Divers have been given the all clear to start exploring a former Royal Navy frigate sunk off the Cornish coast.
The BBC's Alex Bushill was one of the first people to dive the wreck
HMS Scylla was scuttled on Saturday at Whitsand Bay in Cornwall to create the UK's first artificial reef for divers.
The National Marine Aquarium, which bought the vessel for £200,000 from the Royal Navy, had been hoping to allow divers down on Sunday.
But the discovery of air pockets meant further inspections had to be made before it was declared safe.
Aquarium spokeswoman Melanie Cowie said the go-ahead for diving was given at 1230 BST on Monday.
The ship, decommissioned in 1993, was sent 21m (68ft) to the bottom after a series of explosives were detonated.
Species such as conger eels, pollock and sea bass could already have moved in.
Environmentalist David Bellamy, who saw the scuttling, said marine life would thrive in and around the 2,500-tonne ship, which was positioned 500m from the wreck of a Liberty cargo ship that was torpedoed in World War II.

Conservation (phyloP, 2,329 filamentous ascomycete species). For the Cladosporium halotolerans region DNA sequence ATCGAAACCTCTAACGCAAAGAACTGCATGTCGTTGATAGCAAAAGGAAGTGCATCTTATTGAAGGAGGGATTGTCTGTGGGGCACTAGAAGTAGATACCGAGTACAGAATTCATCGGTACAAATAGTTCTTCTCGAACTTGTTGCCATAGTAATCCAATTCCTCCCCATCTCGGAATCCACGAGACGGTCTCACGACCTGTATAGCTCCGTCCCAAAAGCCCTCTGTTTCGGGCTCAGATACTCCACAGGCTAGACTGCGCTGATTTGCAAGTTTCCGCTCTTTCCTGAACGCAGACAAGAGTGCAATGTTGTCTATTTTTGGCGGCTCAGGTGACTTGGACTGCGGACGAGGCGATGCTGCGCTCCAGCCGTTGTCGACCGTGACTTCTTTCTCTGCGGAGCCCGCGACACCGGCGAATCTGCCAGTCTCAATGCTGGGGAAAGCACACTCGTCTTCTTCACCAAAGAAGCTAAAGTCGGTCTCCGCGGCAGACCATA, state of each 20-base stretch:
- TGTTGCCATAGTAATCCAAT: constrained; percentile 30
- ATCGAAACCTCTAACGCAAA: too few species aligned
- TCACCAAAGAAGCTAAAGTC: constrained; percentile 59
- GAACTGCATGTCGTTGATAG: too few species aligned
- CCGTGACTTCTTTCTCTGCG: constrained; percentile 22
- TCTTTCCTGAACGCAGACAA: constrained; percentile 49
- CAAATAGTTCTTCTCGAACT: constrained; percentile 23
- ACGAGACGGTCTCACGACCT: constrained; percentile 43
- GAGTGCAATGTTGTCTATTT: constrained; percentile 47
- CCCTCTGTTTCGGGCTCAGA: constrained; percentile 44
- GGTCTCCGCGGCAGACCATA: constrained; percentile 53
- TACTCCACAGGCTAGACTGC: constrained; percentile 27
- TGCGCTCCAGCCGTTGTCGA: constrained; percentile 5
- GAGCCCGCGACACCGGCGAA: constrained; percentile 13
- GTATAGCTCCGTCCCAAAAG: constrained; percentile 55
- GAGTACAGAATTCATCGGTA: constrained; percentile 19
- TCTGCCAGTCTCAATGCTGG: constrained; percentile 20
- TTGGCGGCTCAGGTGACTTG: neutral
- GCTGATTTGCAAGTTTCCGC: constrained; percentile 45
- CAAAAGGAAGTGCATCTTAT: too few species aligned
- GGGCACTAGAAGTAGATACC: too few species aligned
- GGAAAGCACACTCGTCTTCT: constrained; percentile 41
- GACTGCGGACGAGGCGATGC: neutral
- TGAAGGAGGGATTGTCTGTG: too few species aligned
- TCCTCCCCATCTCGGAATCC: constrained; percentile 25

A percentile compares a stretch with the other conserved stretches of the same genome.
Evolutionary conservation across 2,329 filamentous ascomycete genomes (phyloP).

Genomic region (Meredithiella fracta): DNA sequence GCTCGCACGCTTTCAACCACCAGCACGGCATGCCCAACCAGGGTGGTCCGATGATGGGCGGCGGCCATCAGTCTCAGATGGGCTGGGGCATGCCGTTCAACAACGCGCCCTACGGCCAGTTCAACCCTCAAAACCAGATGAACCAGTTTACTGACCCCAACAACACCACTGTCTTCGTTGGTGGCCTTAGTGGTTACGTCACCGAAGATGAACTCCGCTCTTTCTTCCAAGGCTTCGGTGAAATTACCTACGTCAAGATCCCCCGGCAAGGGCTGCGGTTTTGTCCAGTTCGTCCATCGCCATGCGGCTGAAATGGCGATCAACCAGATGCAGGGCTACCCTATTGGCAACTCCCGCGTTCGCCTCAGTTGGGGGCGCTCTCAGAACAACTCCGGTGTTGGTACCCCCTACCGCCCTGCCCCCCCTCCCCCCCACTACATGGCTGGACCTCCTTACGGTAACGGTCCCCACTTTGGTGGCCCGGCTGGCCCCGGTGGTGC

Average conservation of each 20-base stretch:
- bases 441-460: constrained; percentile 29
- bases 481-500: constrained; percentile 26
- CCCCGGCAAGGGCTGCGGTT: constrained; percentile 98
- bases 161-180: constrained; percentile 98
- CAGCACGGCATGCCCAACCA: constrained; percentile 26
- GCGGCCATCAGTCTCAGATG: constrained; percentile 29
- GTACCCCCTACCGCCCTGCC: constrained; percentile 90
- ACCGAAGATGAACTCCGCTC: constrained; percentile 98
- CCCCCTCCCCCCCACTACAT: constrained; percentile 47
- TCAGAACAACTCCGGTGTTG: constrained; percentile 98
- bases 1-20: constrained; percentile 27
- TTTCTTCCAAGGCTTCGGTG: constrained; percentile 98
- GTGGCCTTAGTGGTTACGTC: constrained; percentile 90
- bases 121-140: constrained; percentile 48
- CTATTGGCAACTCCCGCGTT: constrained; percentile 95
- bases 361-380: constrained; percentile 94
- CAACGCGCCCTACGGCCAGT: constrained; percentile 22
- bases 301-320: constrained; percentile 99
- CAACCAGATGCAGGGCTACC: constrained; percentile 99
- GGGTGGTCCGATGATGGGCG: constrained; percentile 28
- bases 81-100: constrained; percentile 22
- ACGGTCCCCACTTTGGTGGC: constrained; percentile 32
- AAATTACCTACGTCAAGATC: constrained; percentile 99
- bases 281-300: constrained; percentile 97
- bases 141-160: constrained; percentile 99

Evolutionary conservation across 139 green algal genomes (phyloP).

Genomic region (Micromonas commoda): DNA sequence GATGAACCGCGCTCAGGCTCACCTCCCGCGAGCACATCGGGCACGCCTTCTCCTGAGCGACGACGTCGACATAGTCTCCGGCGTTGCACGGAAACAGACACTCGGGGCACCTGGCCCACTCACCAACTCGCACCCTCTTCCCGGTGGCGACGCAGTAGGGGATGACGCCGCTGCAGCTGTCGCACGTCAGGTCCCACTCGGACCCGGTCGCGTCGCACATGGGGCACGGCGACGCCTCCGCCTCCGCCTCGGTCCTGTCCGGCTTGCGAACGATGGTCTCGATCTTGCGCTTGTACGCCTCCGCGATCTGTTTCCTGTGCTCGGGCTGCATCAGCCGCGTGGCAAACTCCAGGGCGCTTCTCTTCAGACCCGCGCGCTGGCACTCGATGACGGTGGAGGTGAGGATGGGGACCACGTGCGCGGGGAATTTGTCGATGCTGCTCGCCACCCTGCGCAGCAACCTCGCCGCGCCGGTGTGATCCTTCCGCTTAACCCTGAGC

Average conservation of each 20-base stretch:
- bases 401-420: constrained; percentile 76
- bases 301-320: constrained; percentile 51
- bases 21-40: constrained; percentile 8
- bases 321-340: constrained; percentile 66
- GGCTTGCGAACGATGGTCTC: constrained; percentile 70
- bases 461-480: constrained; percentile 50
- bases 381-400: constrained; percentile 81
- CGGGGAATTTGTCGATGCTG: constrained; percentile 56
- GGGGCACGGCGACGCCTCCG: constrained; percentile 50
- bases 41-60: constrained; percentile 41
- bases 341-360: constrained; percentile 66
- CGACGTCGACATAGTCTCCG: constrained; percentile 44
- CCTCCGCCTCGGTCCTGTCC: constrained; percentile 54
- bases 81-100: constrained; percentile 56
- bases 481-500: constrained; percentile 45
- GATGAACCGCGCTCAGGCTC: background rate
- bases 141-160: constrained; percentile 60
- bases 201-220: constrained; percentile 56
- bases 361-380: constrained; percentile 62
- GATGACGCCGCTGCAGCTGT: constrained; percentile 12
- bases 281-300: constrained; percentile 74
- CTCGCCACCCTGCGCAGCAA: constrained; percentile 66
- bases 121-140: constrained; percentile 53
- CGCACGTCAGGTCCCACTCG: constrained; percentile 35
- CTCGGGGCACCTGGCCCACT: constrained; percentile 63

He said: "There will be millions of organisms growing on it, tiny little things that you wouldn't see without microscopic eyes.
HMS Scylla sank after a series of explosions
"Because there is such heavy fishing around the world, there is really nothing left.
"The only places you can find large concentrations of marine life are where there is a Second World War wreck."
The Plymouth-based National Marine Aquarium (NMA) will be sending pictures of the vessel's development as a reef back to the aquarium via live web cams.
NMA chief executive Michael Leece said: "It is the end of the beginning as we look forward to exploring the wonders of the ocean as Scylla becomes a fantastic reef site."